Sangeeta Talwar says rural markets continue to remain big opportunity. She is optimistic on India and believes the India consumption story continues to remain intact.
Sangeeta Talwar, independent non-executive director, Religare Enterprises Board and managing partner, Flyvision Consultancy believes the drop in spending tends to impact luxury sectors first.
According to her, people are going to avoid spending on things that are not absolutely necessary like unplanned holidays, eating outside, affecting earnings of related companies.
In an interview to CNBC-TV18’s Sonia Shenoy and Latha Venkatesh, Talwar says rural markets continue to remain big opportunity. She is optimistic on India and believes the India consumption story continues to remain intact.
Below is the verbatim transcript of Sangeeta Talwar’s interview on CNBC-TV18.
Latha: It has been interesting the way consumer sector has panned out. We have seen a mixed bag situation in the quarter gone by. A couple of companies have reported an intense slowdown in discretionary spends, thereby resulting in weak earnings. Do you think this is a trend that could continue for a couple of quarters or is this just an aberration, a one-quarter phenomenon?
A: I am going to respond to this from an area that I am familiar with. I do not think I have the ability to make a predictive call on how the industry would do going forward. When you look at a slowdown or you look at a drop in spending, it will affect the luxury sector first. If the stock markets are not doing well and people's investments are not doing well they will curb things that are not absolutely necessary and so, conspicuous spending on an extra pair of shoes or taking another holiday or a short trip outside the city, just an unplanned holiday, maybe a very nice meal outside, those kind of things may get affected.
Core things like food, clothes, I do not think those will see a long-term effect. There maybe some other things that are affecting the spending on those things in this quarter. The quick service restaurant (QSR) for example has been affected and if you go back to 2008 in the US, you will see that QSR in the US got very severely affected wherein the economy was in a severe downturn and actually people started buying more food and consuming it at home. In our environment, it should be a very long-term effect. I think we have plenty of scope for growth.
Latha: At a time when trends will paint everyone, how do you pick the winner? What were the lessons from Maggie?
A: It is important when you want to build a brand and especially an iconic brand, you have to be in it for a long-term and you have to stay the course. When costs are going up and if you have a marginal dip in the profit pool, you have to do your best to do some cost engineering, but I would very seriously advise that you do not do cost engineering at the cost of quality.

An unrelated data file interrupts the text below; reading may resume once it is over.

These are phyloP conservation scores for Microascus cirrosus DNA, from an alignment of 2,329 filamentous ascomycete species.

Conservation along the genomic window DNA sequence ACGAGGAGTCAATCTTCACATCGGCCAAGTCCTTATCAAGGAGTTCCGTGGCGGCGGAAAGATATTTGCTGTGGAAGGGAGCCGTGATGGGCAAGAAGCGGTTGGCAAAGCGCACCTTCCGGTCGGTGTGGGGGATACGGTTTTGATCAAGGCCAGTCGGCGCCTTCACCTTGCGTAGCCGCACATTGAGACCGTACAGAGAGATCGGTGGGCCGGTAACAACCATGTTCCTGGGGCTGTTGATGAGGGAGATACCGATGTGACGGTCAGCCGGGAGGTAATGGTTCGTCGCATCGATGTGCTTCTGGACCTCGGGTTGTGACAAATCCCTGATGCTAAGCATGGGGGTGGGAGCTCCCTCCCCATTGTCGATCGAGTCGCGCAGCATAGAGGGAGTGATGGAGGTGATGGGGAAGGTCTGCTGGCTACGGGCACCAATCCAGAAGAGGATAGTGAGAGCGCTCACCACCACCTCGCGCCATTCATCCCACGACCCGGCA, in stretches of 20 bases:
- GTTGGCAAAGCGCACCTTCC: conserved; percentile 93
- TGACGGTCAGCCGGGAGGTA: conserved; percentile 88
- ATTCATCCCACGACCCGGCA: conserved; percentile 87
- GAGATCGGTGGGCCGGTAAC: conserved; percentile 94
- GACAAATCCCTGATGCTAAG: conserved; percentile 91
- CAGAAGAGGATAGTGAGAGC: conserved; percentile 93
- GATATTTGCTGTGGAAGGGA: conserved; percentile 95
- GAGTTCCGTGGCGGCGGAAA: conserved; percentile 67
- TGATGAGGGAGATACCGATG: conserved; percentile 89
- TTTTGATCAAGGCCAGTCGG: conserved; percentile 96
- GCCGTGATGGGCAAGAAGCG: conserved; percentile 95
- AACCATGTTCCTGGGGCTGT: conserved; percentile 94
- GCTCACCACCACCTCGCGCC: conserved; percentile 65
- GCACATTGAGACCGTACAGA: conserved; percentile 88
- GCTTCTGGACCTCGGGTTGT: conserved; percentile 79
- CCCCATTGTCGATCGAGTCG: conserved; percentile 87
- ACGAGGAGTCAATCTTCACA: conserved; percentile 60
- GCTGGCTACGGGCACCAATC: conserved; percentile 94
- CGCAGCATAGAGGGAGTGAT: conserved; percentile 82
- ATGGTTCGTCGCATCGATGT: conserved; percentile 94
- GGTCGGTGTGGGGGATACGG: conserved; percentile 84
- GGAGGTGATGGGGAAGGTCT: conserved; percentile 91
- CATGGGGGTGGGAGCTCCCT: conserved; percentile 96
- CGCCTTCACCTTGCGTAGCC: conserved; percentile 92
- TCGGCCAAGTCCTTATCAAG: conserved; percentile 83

You stay with the quality that you promised the consumer. Those are some of the things that I have personally invested in and I have had my team who work with me and the companies I worked with to invest in that sort of a philosophy which has created very strong brands.
Fundamentally, a brand is a promise to deliver something to the consumer, a benefit to the consumer and the more true you can stay to that and the closer you can stay to a certain promise of quality always, everywhere, the more trust the consumer will have in your brand. So, even in a downturn, in a slowing economy you have to be very careful not to play with cost cutting mechanisms which slowly and slowly shave off a quality edge from your brand.
Latha: At the moment, if you have to pick up a winner brand in various categories, we heard of this great rural story which appears to be petering out. We heard of this tier-4 to tier-6 cities or the non-tier-1 cities that was for one time the fashionable segment people were selling to. At this point in time which segment do you think is most promising and which products - is it consumer down-traded products, is it luxury products? Where do you see the next big move?
A: The rural markets are highly underserved and we saw a big increase in these markets a few years ago and that coincided with the NREGA scheme. Obviously it put more money into the hands of rural households. I think food subsidies do work in that direction to put more money in their hands.
Latha: Is that market still there? We heard the rural story from the time you are saying the NREGS, rural construction boom, higher MSP prices, all that argument went in, but when we saw the numbers of various companies in the past two quarters, it looked like that is a spent force. Is that still a theme you believe in? You said it is an underserved market?
A: I would like to disagree with you there. I do not believe it is a spent force. What tends to happen and we are often not able to estimate the impact of that is that it takes time to do distribution and get product and service in front of the consumer. We must accept we are a very large country. In the rural areas we are not that well organised. There are many places I have been to. There is no 'pakka sadak'. There is a 'kaccha sadak' which is slush in the monsoon. So it takes a while to get good product and service in front of a consumer who is in these far-flung areas.
I do not think the rural story is over at all. I think this is a blip and ultimately, consumption in those areas on the back of aspiration and warmer pockets is definitely going to go up and it will go up across the board for food, clothes, shoes, for financial products, investments. You may term me an optimist, but I believe in the India story.